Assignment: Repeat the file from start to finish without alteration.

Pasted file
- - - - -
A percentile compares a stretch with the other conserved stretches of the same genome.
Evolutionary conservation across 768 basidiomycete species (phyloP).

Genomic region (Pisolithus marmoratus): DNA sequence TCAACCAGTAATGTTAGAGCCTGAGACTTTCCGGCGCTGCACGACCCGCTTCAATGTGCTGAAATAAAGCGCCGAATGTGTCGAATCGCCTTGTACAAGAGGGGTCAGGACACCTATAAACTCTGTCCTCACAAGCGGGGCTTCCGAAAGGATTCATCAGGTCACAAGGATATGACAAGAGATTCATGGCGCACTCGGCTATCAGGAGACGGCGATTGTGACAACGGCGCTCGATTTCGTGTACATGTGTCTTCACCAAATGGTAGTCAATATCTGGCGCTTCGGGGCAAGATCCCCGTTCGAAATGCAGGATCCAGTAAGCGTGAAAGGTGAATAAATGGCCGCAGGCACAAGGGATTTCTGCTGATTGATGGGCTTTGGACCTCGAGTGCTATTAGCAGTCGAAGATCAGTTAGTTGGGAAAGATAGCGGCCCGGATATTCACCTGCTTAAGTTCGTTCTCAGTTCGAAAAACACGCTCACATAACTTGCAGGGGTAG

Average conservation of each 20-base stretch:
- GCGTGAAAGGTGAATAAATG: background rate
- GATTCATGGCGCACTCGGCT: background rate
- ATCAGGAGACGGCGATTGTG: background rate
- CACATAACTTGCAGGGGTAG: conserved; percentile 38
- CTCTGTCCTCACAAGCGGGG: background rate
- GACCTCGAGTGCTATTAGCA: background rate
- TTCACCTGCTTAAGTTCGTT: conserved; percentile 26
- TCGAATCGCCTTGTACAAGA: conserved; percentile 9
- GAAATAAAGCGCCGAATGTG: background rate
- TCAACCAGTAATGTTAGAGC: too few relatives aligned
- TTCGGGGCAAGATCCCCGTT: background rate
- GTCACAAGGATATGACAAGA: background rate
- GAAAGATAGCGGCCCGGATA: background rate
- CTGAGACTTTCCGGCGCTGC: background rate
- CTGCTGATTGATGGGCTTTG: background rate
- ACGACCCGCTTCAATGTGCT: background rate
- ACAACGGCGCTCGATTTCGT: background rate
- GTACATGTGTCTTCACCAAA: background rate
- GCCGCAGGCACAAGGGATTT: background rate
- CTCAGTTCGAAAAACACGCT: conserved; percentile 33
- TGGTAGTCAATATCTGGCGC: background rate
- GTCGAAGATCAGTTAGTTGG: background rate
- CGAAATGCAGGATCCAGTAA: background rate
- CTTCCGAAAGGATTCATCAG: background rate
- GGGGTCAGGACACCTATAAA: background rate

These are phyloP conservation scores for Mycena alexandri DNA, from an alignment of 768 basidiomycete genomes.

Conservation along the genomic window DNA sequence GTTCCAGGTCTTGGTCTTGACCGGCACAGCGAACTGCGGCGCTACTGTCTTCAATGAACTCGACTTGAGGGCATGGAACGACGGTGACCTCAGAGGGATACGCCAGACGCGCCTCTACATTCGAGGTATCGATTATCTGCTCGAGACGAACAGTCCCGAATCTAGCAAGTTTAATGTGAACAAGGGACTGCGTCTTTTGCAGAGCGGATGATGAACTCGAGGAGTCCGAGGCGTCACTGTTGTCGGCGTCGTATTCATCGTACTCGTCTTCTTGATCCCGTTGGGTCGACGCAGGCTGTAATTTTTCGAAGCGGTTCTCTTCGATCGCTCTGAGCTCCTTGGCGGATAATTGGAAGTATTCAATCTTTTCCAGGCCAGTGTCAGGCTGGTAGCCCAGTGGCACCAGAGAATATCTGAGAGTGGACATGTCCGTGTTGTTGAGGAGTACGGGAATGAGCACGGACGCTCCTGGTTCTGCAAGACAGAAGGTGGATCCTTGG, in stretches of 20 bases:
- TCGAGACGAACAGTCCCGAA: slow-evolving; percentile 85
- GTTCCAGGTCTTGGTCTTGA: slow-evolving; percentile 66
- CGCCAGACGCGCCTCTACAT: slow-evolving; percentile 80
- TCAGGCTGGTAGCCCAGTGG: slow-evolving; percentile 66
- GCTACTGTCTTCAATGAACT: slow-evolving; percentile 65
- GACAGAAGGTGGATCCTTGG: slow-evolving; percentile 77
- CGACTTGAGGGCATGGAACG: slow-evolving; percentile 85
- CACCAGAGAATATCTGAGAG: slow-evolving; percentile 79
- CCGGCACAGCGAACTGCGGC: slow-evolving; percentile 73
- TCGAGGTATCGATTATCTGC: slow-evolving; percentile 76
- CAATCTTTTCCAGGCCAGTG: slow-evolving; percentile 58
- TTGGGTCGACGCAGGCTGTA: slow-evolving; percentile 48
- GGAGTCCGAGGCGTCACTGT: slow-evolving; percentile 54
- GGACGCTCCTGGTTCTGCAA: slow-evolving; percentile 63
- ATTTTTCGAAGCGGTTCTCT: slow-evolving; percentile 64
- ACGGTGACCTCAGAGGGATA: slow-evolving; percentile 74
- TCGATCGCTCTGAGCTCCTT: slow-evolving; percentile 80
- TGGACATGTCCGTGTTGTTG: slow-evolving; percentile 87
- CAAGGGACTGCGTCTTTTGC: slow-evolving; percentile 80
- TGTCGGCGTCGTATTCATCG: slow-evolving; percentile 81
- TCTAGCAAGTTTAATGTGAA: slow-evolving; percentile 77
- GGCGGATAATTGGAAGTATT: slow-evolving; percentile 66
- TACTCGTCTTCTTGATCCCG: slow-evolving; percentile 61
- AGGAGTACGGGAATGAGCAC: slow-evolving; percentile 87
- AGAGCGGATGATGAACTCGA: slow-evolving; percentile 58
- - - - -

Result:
A percentile compares a stretch with the other conserved stretches of the same genome.
Evolutionary conservation across 768 basidiomycete species (phyloP).

Genomic region (Pisolithus marmoratus): DNA sequence TCAACCAGTAATGTTAGAGCCTGAGACTTTCCGGCGCTGCACGACCCGCTTCAATGTGCTGAAATAAAGCGCCGAATGTGTCGAATCGCCTTGTACAAGAGGGGTCAGGACACCTATAAACTCTGTCCTCACAAGCGGGGCTTCCGAAAGGATTCATCAGGTCACAAGGATATGACAAGAGATTCATGGCGCACTCGGCTATCAGGAGACGGCGATTGTGACAACGGCGCTCGATTTCGTGTACATGTGTCTTCACCAAATGGTAGTCAATATCTGGCGCTTCGGGGCAAGATCCCCGTTCGAAATGCAGGATCCAGTAAGCGTGAAAGGTGAATAAATGGCCGCAGGCACAAGGGATTTCTGCTGATTGATGGGCTTTGGACCTCGAGTGCTATTAGCAGTCGAAGATCAGTTAGTTGGGAAAGATAGCGGCCCGGATATTCACCTGCTTAAGTTCGTTCTCAGTTCGAAAAACACGCTCACATAACTTGCAGGGGTAG

Average conservation of each 20-base stretch:
- GCGTGAAAGGTGAATAAATG: background rate
- GATTCATGGCGCACTCGGCT: background rate
- ATCAGGAGACGGCGATTGTG: background rate
- CACATAACTTGCAGGGGTAG: conserved; percentile 38
- CTCTGTCCTCACAAGCGGGG: background rate
- GACCTCGAGTGCTATTAGCA: background rate
- TTCACCTGCTTAAGTTCGTT: conserved; percentile 26
- TCGAATCGCCTTGTACAAGA: conserved; percentile 9
- GAAATAAAGCGCCGAATGTG: background rate
- TCAACCAGTAATGTTAGAGC: too few relatives aligned
- TTCGGGGCAAGATCCCCGTT: background rate
- GTCACAAGGATATGACAAGA: background rate
- GAAAGATAGCGGCCCGGATA: background rate
- CTGAGACTTTCCGGCGCTGC: background rate
- CTGCTGATTGATGGGCTTTG: background rate
- ACGACCCGCTTCAATGTGCT: background rate
- ACAACGGCGCTCGATTTCGT: background rate
- GTACATGTGTCTTCACCAAA: background rate
- GCCGCAGGCACAAGGGATTT: background rate
- CTCAGTTCGAAAAACACGCT: conserved; percentile 33
- TGGTAGTCAATATCTGGCGC: background rate
- GTCGAAGATCAGTTAGTTGG: background rate
- CGAAATGCAGGATCCAGTAA: background rate
- CTTCCGAAAGGATTCATCAG: background rate
- GGGGTCAGGACACCTATAAA: background rate

These are phyloP conservation scores for Mycena alexandri DNA, from an alignment of 768 basidiomycete genomes.

Conservation along the genomic window DNA sequence GTTCCAGGTCTTGGTCTTGACCGGCACAGCGAACTGCGGCGCTACTGTCTTCAATGAACTCGACTTGAGGGCATGGAACGACGGTGACCTCAGAGGGATACGCCAGACGCGCCTCTACATTCGAGGTATCGATTATCTGCTCGAGACGAACAGTCCCGAATCTAGCAAGTTTAATGTGAACAAGGGACTGCGTCTTTTGCAGAGCGGATGATGAACTCGAGGAGTCCGAGGCGTCACTGTTGTCGGCGTCGTATTCATCGTACTCGTCTTCTTGATCCCGTTGGGTCGACGCAGGCTGTAATTTTTCGAAGCGGTTCTCTTCGATCGCTCTGAGCTCCTTGGCGGATAATTGGAAGTATTCAATCTTTTCCAGGCCAGTGTCAGGCTGGTAGCCCAGTGGCACCAGAGAATATCTGAGAGTGGACATGTCCGTGTTGTTGAGGAGTACGGGAATGAGCACGGACGCTCCTGGTTCTGCAAGACAGAAGGTGGATCCTTGG, in stretches of 20 bases:
- TCGAGACGAACAGTCCCGAA: slow-evolving; percentile 85
- GTTCCAGGTCTTGGTCTTGA: slow-evolving; percentile 66
- CGCCAGACGCGCCTCTACAT: slow-evolving; percentile 80
- TCAGGCTGGTAGCCCAGTGG: slow-evolving; percentile 66
- GCTACTGTCTTCAATGAACT: slow-evolving; percentile 65
- GACAGAAGGTGGATCCTTGG: slow-evolving; percentile 77
- CGACTTGAGGGCATGGAACG: slow-evolving; percentile 85
- CACCAGAGAATATCTGAGAG: slow-evolving; percentile 79
- CCGGCACAGCGAACTGCGGC: slow-evolving; percentile 73
- TCGAGGTATCGATTATCTGC: slow-evolving; percentile 76
- CAATCTTTTCCAGGCCAGTG: slow-evolving; percentile 58
- TTGGGTCGACGCAGGCTGTA: slow-evolving; percentile 48
- GGAGTCCGAGGCGTCACTGT: slow-evolving; percentile 54
- GGACGCTCCTGGTTCTGCAA: slow-evolving; percentile 63
- ATTTTTCGAAGCGGTTCTCT: slow-evolving; percentile 64
- ACGGTGACCTCAGAGGGATA: slow-evolving; percentile 74
- TCGATCGCTCTGAGCTCCTT: slow-evolving; percentile 80
- TGGACATGTCCGTGTTGTTG: slow-evolving; percentile 87
- CAAGGGACTGCGTCTTTTGC: slow-evolving; percentile 80
- TGTCGGCGTCGTATTCATCG: slow-evolving; percentile 81
- TCTAGCAAGTTTAATGTGAA: slow-evolving; percentile 77
- GGCGGATAATTGGAAGTATT: slow-evolving; percentile 66
- TACTCGTCTTCTTGATCCCG: slow-evolving; percentile 61
- AGGAGTACGGGAATGAGCAC: slow-evolving; percentile 87
- AGAGCGGATGATGAACTCGA: slow-evolving; percentile 58